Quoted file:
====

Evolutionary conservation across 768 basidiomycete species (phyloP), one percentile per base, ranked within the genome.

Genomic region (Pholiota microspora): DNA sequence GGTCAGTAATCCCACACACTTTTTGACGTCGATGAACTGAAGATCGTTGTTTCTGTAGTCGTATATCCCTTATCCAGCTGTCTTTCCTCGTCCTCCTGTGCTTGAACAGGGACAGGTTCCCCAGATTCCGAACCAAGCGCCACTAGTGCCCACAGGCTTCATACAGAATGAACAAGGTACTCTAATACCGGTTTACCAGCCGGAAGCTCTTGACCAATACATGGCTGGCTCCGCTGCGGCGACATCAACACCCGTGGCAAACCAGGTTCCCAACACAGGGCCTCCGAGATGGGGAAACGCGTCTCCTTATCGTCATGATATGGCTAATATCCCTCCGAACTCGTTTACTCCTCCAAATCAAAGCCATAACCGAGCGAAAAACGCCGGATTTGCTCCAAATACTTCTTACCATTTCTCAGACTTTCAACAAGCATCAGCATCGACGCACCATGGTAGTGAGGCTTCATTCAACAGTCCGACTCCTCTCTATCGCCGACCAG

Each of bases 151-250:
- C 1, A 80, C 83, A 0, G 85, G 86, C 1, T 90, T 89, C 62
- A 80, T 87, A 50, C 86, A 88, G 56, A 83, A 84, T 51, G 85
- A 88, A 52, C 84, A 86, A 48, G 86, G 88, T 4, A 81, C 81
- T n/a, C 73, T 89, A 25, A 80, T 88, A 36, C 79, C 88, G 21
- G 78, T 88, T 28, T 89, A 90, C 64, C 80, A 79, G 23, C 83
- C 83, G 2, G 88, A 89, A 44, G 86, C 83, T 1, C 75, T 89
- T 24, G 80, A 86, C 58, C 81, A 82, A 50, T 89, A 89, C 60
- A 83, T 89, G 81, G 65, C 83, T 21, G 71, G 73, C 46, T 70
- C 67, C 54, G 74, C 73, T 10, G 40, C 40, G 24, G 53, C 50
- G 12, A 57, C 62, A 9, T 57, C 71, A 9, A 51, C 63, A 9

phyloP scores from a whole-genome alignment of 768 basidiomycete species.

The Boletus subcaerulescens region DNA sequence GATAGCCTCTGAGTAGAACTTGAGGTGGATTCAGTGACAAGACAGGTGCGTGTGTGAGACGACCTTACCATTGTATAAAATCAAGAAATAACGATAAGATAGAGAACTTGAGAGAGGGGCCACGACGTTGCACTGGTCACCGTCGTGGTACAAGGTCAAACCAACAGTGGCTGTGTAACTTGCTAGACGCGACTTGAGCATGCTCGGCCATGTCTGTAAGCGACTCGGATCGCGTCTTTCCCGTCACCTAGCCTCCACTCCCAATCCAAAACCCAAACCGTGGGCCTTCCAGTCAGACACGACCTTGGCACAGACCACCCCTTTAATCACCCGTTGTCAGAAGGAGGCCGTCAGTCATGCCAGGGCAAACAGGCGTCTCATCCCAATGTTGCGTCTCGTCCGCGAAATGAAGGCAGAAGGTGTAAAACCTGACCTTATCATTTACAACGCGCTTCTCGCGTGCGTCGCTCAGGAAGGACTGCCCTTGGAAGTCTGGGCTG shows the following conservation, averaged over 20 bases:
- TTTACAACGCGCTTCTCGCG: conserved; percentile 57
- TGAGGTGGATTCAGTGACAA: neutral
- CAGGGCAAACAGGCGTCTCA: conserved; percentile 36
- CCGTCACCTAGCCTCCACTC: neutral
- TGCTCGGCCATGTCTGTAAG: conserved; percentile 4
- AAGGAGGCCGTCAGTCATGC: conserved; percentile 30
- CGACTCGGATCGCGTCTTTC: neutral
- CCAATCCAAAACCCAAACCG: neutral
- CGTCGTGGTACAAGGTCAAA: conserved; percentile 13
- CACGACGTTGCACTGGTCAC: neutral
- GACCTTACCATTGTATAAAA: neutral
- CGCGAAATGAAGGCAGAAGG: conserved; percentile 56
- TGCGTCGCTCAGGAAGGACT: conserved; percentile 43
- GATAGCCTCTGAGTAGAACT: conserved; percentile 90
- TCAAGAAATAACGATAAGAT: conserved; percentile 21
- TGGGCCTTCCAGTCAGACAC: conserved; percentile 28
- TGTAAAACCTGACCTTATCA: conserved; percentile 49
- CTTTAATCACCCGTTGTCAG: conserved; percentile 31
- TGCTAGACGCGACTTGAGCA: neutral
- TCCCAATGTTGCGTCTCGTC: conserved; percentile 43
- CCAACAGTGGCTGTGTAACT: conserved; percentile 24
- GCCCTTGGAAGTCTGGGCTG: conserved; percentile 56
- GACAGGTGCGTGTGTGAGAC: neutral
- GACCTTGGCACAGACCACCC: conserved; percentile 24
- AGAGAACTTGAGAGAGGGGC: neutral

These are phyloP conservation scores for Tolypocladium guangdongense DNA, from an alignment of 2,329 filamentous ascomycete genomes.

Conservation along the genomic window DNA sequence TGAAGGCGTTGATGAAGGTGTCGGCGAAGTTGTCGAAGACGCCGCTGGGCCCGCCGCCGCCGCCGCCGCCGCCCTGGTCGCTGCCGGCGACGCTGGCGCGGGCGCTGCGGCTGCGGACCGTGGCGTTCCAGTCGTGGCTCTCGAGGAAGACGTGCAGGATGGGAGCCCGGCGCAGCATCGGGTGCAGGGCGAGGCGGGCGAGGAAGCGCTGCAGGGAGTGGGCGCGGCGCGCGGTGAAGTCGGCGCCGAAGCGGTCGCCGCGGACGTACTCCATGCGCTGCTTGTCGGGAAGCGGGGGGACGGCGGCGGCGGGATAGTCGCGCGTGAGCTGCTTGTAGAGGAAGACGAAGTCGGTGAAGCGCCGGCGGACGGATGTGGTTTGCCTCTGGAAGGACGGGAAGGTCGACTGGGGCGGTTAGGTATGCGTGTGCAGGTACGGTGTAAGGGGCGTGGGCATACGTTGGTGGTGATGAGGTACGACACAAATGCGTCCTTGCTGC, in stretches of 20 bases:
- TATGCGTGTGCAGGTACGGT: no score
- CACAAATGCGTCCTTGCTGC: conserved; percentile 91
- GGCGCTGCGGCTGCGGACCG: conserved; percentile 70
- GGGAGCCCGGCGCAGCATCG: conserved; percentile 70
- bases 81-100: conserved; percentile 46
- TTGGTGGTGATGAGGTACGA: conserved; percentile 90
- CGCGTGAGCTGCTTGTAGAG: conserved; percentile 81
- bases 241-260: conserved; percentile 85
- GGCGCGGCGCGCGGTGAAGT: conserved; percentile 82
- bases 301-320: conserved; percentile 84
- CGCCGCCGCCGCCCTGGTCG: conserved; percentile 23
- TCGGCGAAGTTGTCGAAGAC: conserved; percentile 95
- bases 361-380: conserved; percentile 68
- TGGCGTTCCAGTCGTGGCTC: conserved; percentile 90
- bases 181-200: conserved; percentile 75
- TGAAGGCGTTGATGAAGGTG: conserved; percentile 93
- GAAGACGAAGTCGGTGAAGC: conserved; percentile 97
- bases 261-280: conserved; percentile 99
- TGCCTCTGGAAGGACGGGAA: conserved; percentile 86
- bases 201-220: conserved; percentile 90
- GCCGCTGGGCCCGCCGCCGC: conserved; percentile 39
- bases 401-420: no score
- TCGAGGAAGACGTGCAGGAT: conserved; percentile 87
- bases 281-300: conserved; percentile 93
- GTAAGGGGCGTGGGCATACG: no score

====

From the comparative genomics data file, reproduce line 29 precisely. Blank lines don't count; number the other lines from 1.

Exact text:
- GATAGCCTCTGAGTAGAACT: conserved; percentile 90